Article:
On the initial launch of iPhone, the exclusive operating partner of Apple for its new device in USA was AT&T, and therefore it built the capability into the phone so as to ensure only the AT&T would be service network. Later on, as detained a slow internet speed, such a SIM lock was soon been unlocked, and from then on other operator could serve the users with iPhone.


Analysis on Common Legal Risk of Chinese Company’s Ads

By You Yunting

The competition in Chinese market is so fierce that the company would strive to make their ads be more outstanding, yet that could also bring them the risks of administrative punishment. In today’s essay, you will see our analysis on the common risk for corporate propaganda.

I. No fulfilling to the promise in propaganda

The most typical case shall be the ads from Beijing Hyundai (note: the link is in Chinese), the joint venture of Hyundai in China. As claimed in the its ads, the chief of the company promised not to reduce the sales price of its vehicle in the coming 2 years, which soon be overthrown by its price adjustment within 120 days after that with the pressure from market competition. On that, we saw the consumer filing a group lawsuit against its break-in of promise. Despite as investigated by the company that, the words of the chief is not quit the same as claimed in the media report, and Hyundai was therefore judged of no liability, the Korean brand faced a devaluing of social reputation in China. In our opinions, the losses of intangible asset of the car maker are much more than the claimed compensation. And that shall mainly lie with the over promise by the company.


Who Shall Pay for E-commerce’s Wrong Pricing?

By Luo Yanjie

With the rising of E-commerce in the retail industry, the protection on the consumers’ interests thereby emerges has been ever attended to. This article will discuss the problem of “wrong price”. Let’s take a look at the following example:

In August of last year, we saw a panic shopping (note: the link is in Chinese) on the books labeled RMB 50 which shall be RMB 1800 in origin in the book promotion on (NYSE: Dang), Soon after, however, refused to deliver the books arguing the “wrong price” and thereafter cancelled orders. That triggered the right protection by thousands of consumers, and lawsuits filed in succession. Yet the court rejected part of the claims, and held that the contract has ever been concluded on the order cancellation, and therefore the website shall not be responsible for it. Now we would like to share the opinions with readers as follows:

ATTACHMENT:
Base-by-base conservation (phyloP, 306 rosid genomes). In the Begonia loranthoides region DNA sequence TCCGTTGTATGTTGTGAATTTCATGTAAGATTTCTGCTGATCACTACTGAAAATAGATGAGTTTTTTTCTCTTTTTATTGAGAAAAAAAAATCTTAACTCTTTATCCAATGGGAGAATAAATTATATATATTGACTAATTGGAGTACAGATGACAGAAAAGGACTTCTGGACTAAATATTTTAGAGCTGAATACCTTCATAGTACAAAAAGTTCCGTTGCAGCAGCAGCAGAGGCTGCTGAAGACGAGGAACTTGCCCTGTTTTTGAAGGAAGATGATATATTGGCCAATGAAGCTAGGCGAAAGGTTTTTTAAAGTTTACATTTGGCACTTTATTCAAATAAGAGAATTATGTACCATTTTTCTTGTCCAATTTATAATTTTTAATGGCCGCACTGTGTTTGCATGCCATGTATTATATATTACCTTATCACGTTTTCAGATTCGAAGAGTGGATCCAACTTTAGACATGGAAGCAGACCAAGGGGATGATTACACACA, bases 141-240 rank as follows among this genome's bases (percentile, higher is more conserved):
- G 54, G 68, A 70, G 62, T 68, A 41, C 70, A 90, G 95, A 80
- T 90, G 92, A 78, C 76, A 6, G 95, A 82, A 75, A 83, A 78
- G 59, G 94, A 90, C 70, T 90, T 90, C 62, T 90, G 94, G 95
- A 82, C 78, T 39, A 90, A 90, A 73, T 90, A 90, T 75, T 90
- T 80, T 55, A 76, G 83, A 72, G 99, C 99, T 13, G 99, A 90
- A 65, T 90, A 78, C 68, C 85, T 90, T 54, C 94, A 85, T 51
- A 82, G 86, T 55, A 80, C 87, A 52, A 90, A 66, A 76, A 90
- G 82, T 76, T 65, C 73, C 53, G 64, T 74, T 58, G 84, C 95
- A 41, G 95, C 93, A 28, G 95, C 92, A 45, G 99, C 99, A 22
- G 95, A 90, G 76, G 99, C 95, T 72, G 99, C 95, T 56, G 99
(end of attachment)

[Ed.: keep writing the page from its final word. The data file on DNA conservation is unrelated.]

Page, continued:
Full Text of Judicial Interpretation on Anti-Monopoly Law of China Supreme Court

The Supreme People’s Court issued Regulation on Several Issues Concerning the Application of Law in the Trial of Civil Cases arising from Monopolistic Conducts yesterday and the new judicial interpretation of Anti-Monopoly Law will take effect on 1st June, 2012. We have translated the Chinese version into English as follows:

Regulation on Several Issues Concerning the Application of Law in the Trial of Civil Cases arising from Monopolistic Conducts

To ensure the proper judgment of civil disputes arising from the monopoly, prevent monopolistic conducts, protecting and promoting fair competition in the market, safeguarding the interests of consumers and social public interests, this regulation is enacted according to the relevant regulations such as the Anti-monopoly Law of the People’s Republic of China, the General Principle of the Civil Law of the People’s Republic of China, the Law of the People’s Republic of China on Tort Liability, the Contract Law of the People’s Republic of China and the Civil Procedural Law of the Peoples Republic of China.